President Trump Kicking Off His 2024 Campaign in Waco Sends the Right Message to the Right People

AP Photo/Lynne Sladky

The Trump 2024 presidential campaign will officially kick off Saturday afternoon in Waco, Texas.

The symbolism of former President Trump, beset by potential political indictments at the state and federal level, starting his presidential campaign at the site of the most egregious and unprovoked act of violence perpetrated upon US citizens by the federal government in the history of the Republic can’t go unnoticed by even the dimmest bulbs in the ranks of NeverTrump.

76 Americans Murdered at Waco

From February 28 until April 19, 1994 (funny that they chose April 19 to burn the place, isn’t it), the compound belonging to the Branch Davidian religious sect was besieged by federal law enforcement. Though the siege was kicked off by the goobers in the ATF, they were eventually joined by the same people who remorselessly gunned down a woman holding an infant a year earlier in rural Idaho.

In the end, law enforcement started a conflagration that burned the compound to the ground, killing 76 people. Among them were 25 children, 27 if you count the two pregnant women burned to death.

See Jeff Charles’s description of Waco today: I Took a Trip to Waco.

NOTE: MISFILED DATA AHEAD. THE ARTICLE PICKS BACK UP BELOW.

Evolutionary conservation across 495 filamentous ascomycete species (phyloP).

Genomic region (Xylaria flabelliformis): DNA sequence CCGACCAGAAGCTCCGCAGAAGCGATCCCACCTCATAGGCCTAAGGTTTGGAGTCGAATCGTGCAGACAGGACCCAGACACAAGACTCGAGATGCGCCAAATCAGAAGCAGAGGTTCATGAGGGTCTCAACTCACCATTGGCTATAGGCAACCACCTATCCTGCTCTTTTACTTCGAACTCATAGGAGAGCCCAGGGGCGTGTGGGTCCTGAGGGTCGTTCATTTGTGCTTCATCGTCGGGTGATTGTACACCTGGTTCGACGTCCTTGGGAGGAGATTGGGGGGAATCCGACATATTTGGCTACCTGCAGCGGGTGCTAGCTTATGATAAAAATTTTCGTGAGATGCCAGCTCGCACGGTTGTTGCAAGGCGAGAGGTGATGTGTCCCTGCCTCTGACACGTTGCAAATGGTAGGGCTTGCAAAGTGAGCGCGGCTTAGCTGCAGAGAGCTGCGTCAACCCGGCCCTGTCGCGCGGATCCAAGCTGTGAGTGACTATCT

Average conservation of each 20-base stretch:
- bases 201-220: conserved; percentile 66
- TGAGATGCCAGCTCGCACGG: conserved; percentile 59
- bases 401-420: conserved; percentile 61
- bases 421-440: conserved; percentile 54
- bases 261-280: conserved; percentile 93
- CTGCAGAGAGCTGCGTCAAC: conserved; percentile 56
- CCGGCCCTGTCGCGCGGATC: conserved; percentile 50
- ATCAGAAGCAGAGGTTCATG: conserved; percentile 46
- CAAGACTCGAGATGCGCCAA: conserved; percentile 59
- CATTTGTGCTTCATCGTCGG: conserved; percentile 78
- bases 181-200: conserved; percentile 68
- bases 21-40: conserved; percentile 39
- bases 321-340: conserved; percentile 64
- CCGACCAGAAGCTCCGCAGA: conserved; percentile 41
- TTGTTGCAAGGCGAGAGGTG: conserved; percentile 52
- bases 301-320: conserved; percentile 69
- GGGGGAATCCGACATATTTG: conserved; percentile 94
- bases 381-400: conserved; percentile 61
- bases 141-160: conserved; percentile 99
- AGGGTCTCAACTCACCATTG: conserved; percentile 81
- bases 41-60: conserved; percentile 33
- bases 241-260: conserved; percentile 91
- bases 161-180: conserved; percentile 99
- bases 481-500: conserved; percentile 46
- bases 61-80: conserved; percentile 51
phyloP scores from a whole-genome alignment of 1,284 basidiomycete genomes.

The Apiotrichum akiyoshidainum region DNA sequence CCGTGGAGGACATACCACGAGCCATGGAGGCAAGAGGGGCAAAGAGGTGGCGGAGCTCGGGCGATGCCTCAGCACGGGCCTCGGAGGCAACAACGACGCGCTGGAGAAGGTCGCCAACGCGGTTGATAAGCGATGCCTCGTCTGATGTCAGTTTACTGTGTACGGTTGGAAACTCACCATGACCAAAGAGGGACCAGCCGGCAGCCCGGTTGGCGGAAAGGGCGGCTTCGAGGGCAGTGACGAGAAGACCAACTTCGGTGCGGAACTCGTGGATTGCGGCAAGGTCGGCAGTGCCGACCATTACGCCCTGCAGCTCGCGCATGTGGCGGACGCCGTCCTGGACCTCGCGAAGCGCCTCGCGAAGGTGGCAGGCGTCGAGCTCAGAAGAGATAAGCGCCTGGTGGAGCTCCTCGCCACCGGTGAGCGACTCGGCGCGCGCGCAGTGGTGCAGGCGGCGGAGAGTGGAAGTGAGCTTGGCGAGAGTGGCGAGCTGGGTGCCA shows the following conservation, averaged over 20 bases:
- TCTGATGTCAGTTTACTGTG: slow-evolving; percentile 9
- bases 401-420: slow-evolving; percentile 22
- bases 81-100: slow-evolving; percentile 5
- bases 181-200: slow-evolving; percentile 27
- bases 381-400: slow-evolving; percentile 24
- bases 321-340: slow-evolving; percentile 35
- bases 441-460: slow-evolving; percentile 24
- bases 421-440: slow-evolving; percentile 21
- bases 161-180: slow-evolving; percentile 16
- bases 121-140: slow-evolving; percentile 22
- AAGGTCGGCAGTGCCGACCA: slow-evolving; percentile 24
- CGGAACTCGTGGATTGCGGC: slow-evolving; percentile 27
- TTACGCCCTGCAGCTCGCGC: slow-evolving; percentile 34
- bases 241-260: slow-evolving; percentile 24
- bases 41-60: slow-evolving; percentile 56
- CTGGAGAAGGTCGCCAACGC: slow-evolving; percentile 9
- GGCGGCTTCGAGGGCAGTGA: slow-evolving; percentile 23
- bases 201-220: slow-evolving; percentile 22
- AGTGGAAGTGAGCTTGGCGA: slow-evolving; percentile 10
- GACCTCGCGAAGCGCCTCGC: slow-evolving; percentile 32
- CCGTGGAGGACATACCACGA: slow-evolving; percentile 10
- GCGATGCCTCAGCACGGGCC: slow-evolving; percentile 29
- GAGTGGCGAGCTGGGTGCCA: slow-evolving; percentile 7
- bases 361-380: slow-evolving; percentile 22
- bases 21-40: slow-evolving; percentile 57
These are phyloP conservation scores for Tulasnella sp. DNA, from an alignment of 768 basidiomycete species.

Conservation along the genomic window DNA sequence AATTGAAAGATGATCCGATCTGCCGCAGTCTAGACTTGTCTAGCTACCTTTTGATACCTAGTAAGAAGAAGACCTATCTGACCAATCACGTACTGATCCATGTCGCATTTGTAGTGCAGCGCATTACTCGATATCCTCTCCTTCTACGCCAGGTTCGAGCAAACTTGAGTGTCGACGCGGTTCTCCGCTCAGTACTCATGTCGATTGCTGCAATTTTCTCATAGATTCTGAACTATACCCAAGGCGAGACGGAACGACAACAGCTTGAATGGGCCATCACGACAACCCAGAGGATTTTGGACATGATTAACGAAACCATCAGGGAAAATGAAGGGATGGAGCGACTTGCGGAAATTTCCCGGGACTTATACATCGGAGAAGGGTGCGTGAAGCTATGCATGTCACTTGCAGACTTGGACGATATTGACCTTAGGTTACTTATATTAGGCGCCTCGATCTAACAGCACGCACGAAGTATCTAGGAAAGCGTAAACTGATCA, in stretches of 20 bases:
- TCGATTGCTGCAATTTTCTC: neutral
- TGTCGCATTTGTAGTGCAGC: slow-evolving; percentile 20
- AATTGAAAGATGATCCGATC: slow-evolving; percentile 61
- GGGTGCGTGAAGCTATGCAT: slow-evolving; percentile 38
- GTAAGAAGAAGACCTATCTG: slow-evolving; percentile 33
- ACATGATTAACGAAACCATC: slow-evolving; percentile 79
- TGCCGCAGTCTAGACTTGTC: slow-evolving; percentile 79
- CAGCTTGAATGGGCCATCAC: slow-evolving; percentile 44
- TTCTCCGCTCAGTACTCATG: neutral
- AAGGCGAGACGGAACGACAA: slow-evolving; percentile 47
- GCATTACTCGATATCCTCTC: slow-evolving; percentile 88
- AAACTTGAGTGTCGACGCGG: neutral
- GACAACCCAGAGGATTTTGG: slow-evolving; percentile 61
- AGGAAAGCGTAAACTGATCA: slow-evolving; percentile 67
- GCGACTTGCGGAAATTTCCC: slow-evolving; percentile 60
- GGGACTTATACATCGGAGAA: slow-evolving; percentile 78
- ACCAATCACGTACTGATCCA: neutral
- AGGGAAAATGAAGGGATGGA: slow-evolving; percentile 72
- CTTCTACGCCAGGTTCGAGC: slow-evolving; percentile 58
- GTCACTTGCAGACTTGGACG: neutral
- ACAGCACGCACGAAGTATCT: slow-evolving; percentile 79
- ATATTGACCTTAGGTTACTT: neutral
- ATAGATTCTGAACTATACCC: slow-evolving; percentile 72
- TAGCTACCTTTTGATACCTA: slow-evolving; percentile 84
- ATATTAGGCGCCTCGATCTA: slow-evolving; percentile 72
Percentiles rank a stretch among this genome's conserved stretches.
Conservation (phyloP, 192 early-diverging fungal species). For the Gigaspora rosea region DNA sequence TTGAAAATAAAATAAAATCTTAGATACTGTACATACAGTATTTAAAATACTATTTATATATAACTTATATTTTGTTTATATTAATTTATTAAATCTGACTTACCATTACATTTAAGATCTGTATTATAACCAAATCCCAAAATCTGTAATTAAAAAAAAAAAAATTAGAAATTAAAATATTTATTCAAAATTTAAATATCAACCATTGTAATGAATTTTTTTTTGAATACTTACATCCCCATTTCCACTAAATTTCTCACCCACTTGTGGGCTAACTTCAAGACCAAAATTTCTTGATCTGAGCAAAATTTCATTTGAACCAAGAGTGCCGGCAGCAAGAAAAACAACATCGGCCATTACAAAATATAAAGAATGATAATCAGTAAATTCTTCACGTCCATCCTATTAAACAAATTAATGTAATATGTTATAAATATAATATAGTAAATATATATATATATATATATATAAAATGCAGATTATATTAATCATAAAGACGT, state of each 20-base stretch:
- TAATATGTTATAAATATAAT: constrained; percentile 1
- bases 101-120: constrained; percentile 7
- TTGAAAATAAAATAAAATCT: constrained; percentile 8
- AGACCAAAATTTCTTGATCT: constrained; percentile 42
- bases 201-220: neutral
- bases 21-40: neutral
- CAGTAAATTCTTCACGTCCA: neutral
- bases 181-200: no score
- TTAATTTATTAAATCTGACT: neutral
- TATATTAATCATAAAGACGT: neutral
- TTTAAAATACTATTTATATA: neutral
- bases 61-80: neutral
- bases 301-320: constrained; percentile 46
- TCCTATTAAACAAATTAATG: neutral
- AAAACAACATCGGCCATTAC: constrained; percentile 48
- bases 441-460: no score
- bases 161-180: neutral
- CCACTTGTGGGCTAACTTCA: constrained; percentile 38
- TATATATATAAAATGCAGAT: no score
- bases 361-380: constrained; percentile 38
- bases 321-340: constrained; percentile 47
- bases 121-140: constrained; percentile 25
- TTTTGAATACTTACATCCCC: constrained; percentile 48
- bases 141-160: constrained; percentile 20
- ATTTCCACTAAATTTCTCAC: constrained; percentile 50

Crowds Gather for Rally

The rally promises to be well attended. It begins at 5 p.m., and lines are already forming.

The festivities officially begin with Ted Nugent playing a lit AF version of “The Star Spangled Banner,” our only national anthem.

Media Sees Hate and Insurrection

Naturally, there has been an outbreak of fecal incontinence in some parts of the media. It wasn’t enough that they created a fake insurrection narrative about January 6; they are trying to dust off that debunked tale for a new one in Waco.


Militia members and conspiracists know exactly what Trump’s Waco visit symbolizes. They have heard him castigate the FBI and the “deep state,” particularly after agents searched for classified documents at Mar-a-Lago. How they’ll respond to his remarks, particularly if he shows up as the first former president in American history to face criminal charges, has law enforcement in Waco and beyond taking every precaution. What he says will likely set the tone for the presidential campaign to come. Every American should be concerned.

The Trump campaign insists that the candidate’s visit during the Branch Davidian anniversary is purely coincidental. A spokesman said the campaign was looking for a site away from the big cities but close enough to Dallas-Fort Worth, Austin, Houston and San Antonio to draw a crowd. The Waco Regional Airport and an expected crowd of 10,000 or so fit the bill. Of course, Temple or Belton or Killeen (home to Fort Hood) would have fit the bill, as well — without the weight of symbolism.